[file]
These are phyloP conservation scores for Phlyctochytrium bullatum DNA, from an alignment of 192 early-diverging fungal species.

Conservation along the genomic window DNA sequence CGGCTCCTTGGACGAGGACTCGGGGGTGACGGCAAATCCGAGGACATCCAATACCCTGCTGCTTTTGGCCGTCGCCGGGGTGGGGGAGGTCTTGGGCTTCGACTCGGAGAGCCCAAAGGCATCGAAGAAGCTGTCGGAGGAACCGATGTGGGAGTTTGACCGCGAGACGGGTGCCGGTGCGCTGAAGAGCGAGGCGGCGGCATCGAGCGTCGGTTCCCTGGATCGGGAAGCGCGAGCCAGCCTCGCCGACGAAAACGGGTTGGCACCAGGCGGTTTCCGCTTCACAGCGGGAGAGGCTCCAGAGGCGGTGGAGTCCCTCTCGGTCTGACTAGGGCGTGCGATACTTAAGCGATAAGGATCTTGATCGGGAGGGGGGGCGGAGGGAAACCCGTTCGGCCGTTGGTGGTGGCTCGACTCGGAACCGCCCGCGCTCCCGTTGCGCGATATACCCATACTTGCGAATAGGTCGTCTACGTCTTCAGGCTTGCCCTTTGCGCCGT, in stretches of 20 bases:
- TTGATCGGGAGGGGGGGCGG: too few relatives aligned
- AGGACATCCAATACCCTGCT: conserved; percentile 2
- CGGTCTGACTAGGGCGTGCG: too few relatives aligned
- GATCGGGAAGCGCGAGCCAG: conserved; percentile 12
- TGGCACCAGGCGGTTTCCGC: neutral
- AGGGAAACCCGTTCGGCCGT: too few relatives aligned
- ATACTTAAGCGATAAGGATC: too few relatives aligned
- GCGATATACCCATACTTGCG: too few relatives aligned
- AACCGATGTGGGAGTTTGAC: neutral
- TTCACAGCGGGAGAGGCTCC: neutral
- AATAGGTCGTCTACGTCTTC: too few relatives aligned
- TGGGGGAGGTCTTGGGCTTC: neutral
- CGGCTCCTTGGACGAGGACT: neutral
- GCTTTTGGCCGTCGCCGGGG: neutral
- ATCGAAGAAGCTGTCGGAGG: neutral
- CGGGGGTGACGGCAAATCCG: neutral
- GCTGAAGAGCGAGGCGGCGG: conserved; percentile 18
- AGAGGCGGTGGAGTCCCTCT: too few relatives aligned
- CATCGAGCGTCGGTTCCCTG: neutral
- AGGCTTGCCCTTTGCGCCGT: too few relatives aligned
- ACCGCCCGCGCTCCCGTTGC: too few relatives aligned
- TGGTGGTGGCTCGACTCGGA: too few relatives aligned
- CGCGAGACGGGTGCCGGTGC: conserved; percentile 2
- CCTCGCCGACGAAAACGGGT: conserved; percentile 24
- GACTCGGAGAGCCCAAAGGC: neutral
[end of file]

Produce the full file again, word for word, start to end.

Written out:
These are phyloP conservation scores for Phlyctochytrium bullatum DNA, from an alignment of 192 early-diverging fungal species.

Conservation along the genomic window DNA sequence CGGCTCCTTGGACGAGGACTCGGGGGTGACGGCAAATCCGAGGACATCCAATACCCTGCTGCTTTTGGCCGTCGCCGGGGTGGGGGAGGTCTTGGGCTTCGACTCGGAGAGCCCAAAGGCATCGAAGAAGCTGTCGGAGGAACCGATGTGGGAGTTTGACCGCGAGACGGGTGCCGGTGCGCTGAAGAGCGAGGCGGCGGCATCGAGCGTCGGTTCCCTGGATCGGGAAGCGCGAGCCAGCCTCGCCGACGAAAACGGGTTGGCACCAGGCGGTTTCCGCTTCACAGCGGGAGAGGCTCCAGAGGCGGTGGAGTCCCTCTCGGTCTGACTAGGGCGTGCGATACTTAAGCGATAAGGATCTTGATCGGGAGGGGGGGCGGAGGGAAACCCGTTCGGCCGTTGGTGGTGGCTCGACTCGGAACCGCCCGCGCTCCCGTTGCGCGATATACCCATACTTGCGAATAGGTCGTCTACGTCTTCAGGCTTGCCCTTTGCGCCGT, in stretches of 20 bases:
- TTGATCGGGAGGGGGGGCGG: too few relatives aligned
- AGGACATCCAATACCCTGCT: conserved; percentile 2
- CGGTCTGACTAGGGCGTGCG: too few relatives aligned
- GATCGGGAAGCGCGAGCCAG: conserved; percentile 12
- TGGCACCAGGCGGTTTCCGC: neutral
- AGGGAAACCCGTTCGGCCGT: too few relatives aligned
- ATACTTAAGCGATAAGGATC: too few relatives aligned
- GCGATATACCCATACTTGCG: too few relatives aligned
- AACCGATGTGGGAGTTTGAC: neutral
- TTCACAGCGGGAGAGGCTCC: neutral
- AATAGGTCGTCTACGTCTTC: too few relatives aligned
- TGGGGGAGGTCTTGGGCTTC: neutral
- CGGCTCCTTGGACGAGGACT: neutral
- GCTTTTGGCCGTCGCCGGGG: neutral
- ATCGAAGAAGCTGTCGGAGG: neutral
- CGGGGGTGACGGCAAATCCG: neutral
- GCTGAAGAGCGAGGCGGCGG: conserved; percentile 18
- AGAGGCGGTGGAGTCCCTCT: too few relatives aligned
- CATCGAGCGTCGGTTCCCTG: neutral
- AGGCTTGCCCTTTGCGCCGT: too few relatives aligned
- ACCGCCCGCGCTCCCGTTGC: too few relatives aligned
- TGGTGGTGGCTCGACTCGGA: too few relatives aligned
- CGCGAGACGGGTGCCGGTGC: conserved; percentile 2
- CCTCGCCGACGAAAACGGGT: conserved; percentile 24
- GACTCGGAGAGCCCAAAGGC: neutral